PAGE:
U.S. Power in an Age of Transitions

I just got through reading a few unrelated blog posts that combine to make for an interesting discussion of the U.S. response to shifting regional dynamics in Asia and the Middle East. Hugh White sketches how he thinks the U.S. should adapt its Asia strategy to accomodate China’s rise, while Tobias Harris exposes the limitations of the “losing Japan” narrative. Meanwhile, Elias Muhanna argues that the U.S. narrative of a moderate vs. militant divide in the Middle East fails to take into account how the landscape has shifted there, quoting this from a Washington Post op-ed by Rob Malley and Peter Harling to describe how the two poles look today:

One, backed by Iran, emphasizes resistance to Israel and the West, speaks to the region’s thirst for dignity and prioritizes military cooperation. The other, symbolized by Turkey, highlights diplomacy, stresses engagement with all parties and values economic integration.

The choice of Turkey here is noteworthy, since it’s the poster child for countries that, in the face of the radically increased possibilities for trade and relations offered by the globalized world, insist on not being forced to limit themselves by the outmoded dynamic of picking sides. That’s also the theme of White’s post — and Harris’ — regarding both our allies and friends in Asia. For now, China is very carefully playing its hand to avoid putting them in the position of doing so, which makes developing a forward-looking American policy for Asia all the more complicated. Containing China’s regional influence would be counterproductive, even if it were possible. But neither is it a question of abandoning our allies and friends who depend on our presence to keep Beijing honest.

Compare that with Iran, whose more upfront hostility and belligerence makes it easier to rally the region’s friendly governments, but not their publics, who make for sympathetic audiences for Tehran’s message, especially since al-Qaida has been discredited as the “local underdog” sticking up for Muslims in the face of Western opporession. The result is that a policy of containing Iran is more politically feasible, but will be effective only if it’s accompanied by a real shift in what U.S. policy delivers on the ground. A two-state solution to the Israel-Palestine conflict and some real commitments to popular reforms in the Arab world would be a good place to start, but I’m not holding my breath waiting for either.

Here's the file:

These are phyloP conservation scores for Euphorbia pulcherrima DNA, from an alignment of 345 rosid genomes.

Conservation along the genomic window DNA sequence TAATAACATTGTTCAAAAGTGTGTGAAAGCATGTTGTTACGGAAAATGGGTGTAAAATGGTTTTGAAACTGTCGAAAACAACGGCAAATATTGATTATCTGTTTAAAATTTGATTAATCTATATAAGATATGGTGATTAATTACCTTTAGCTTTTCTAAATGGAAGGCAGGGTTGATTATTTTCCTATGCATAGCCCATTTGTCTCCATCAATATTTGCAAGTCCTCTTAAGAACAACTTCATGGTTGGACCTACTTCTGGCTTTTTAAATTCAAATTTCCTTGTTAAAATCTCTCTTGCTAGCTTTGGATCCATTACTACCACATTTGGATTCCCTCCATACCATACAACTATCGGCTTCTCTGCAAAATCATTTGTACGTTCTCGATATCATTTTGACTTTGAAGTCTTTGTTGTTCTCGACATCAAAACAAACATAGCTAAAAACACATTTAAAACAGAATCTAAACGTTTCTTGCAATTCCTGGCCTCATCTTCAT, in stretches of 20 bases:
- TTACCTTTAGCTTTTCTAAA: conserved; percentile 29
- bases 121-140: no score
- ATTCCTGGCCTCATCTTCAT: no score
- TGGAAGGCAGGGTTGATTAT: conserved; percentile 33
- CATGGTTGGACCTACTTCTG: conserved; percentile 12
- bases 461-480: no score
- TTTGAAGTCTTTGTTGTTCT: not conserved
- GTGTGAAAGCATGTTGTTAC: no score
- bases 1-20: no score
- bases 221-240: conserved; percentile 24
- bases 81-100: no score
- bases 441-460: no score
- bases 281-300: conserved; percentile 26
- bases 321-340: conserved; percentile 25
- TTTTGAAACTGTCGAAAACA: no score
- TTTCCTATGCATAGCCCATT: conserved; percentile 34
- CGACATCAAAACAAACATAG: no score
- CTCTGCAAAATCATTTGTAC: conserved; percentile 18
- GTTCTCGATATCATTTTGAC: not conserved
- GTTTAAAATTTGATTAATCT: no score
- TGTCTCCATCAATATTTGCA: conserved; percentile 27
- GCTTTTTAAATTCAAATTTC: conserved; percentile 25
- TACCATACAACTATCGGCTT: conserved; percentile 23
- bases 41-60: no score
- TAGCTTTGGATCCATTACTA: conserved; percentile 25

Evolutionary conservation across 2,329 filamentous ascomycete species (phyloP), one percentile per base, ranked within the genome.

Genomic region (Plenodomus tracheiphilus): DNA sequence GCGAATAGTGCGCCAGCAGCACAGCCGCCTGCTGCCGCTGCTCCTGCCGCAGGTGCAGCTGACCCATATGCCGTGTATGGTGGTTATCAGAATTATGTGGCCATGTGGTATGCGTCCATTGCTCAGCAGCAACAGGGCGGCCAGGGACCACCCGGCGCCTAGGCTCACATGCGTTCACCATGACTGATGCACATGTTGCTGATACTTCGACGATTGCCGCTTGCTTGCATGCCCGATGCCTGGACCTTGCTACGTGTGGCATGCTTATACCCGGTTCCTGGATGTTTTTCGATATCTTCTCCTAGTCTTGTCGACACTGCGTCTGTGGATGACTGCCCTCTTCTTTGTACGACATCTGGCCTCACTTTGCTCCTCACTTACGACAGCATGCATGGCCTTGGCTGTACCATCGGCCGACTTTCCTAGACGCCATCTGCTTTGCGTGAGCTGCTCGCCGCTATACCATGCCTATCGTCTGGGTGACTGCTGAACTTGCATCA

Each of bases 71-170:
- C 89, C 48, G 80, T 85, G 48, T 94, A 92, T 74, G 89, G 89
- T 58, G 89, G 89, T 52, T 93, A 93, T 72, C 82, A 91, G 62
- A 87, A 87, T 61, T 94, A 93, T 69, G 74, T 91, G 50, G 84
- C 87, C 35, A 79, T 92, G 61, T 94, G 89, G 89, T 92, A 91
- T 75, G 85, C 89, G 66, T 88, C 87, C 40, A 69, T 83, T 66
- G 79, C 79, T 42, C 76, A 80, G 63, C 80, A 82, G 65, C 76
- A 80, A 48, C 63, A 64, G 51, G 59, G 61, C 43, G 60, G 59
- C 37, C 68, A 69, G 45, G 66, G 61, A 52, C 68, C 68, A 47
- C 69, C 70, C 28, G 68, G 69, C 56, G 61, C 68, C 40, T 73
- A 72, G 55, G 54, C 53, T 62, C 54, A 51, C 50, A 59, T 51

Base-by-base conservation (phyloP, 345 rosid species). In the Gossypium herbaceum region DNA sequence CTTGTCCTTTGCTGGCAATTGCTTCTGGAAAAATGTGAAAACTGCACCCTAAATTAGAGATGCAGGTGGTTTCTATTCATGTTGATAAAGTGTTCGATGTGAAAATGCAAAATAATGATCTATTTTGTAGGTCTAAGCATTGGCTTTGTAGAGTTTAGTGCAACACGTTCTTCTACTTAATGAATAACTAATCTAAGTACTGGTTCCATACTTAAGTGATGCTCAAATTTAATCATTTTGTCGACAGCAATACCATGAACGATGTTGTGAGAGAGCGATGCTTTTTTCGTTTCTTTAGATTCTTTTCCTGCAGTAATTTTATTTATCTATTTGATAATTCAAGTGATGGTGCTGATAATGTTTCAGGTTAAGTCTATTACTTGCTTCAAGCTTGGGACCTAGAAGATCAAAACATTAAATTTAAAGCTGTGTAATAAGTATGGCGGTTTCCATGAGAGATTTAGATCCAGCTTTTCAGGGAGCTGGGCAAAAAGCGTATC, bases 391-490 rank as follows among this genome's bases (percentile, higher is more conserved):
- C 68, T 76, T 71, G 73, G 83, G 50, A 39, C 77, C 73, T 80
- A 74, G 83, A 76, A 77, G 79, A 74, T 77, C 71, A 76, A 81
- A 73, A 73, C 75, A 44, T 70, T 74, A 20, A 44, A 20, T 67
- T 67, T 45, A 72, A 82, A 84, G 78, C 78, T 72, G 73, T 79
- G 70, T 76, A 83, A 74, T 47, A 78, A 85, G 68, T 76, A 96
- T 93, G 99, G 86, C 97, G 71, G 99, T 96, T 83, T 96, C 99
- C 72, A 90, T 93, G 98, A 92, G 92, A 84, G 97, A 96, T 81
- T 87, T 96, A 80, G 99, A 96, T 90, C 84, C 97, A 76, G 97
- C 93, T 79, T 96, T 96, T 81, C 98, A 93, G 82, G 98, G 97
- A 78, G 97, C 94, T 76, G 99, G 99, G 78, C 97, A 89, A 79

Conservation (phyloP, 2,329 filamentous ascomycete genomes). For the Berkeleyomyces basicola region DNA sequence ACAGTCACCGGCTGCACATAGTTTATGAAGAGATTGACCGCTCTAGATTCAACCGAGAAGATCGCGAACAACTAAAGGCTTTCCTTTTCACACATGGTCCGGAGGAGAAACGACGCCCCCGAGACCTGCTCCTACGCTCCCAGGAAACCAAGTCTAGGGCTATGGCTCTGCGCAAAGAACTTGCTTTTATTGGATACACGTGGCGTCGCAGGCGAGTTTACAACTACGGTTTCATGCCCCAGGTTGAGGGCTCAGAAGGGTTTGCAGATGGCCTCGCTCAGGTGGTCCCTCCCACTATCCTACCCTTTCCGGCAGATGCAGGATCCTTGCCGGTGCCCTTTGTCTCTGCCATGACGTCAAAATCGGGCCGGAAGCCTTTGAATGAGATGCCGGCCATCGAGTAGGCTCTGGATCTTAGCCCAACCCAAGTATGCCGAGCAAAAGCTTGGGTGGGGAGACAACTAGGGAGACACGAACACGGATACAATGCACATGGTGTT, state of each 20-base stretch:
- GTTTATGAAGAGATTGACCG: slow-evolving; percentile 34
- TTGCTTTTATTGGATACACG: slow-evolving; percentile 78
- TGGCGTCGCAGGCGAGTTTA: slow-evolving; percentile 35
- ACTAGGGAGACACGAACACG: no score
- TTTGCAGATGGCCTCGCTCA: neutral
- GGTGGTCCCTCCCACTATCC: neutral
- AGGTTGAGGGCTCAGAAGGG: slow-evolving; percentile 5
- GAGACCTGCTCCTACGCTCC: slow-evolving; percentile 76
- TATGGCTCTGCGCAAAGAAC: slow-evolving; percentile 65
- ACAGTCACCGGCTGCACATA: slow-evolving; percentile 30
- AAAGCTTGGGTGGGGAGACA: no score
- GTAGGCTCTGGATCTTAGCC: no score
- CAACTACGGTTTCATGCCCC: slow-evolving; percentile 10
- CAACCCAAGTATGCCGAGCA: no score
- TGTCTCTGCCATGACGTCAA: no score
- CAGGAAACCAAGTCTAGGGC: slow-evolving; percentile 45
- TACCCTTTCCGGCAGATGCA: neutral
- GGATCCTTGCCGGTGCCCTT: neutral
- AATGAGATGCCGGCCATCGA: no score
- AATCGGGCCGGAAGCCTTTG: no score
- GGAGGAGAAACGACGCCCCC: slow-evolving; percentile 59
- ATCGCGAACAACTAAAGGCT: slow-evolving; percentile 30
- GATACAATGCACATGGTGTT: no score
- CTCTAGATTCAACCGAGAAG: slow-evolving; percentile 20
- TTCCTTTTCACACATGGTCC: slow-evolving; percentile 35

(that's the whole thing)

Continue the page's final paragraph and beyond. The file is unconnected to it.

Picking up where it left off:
Finally, as luck would have it, Defense Industry Daily’s morning roundup happened to point me in the direction of this Andrew Krepinovich paper (.pdf) on the challenges that China and Iran’s growing anti-access/area denial capacities pose to U.S. military planners. The tie-in, of course, is that the U.S. ability to underwrite stability in Asia and the Middle East depends on the latent deterrent of U.S. military power. That will prove even more crucial in the decade to come, to insure that the regional shifts currently taking place progress and evolve in ways that reinforce a stable, integrated and peaceful order.

In other words, the Turkey model, and not the Iranian model — but also, as White argues, not the American primacy model. Krepinovich’s paper is the first of two, with the second to treat the U.S. AirSea Battle strategy meant to respond to access denial efforts. The broader strategic challenge, though, is to make sure U.S. military power remains an effective deterrent, without destabilizing what is at present a fragile and jittery transition period. That is, without making a hamhanded grab for dominance.

There are certainly risks to an approach of measured restraint in the face of emerging powers, and as Japan demonstrated in the late-1980s, predictions of inevitable rise should be taken with a grain of salt. But even if China levels off, the advantages to the U.S. of a more evenly distributed security burden are clear, even if it comes at the cost of sharing the benefits of influence as well.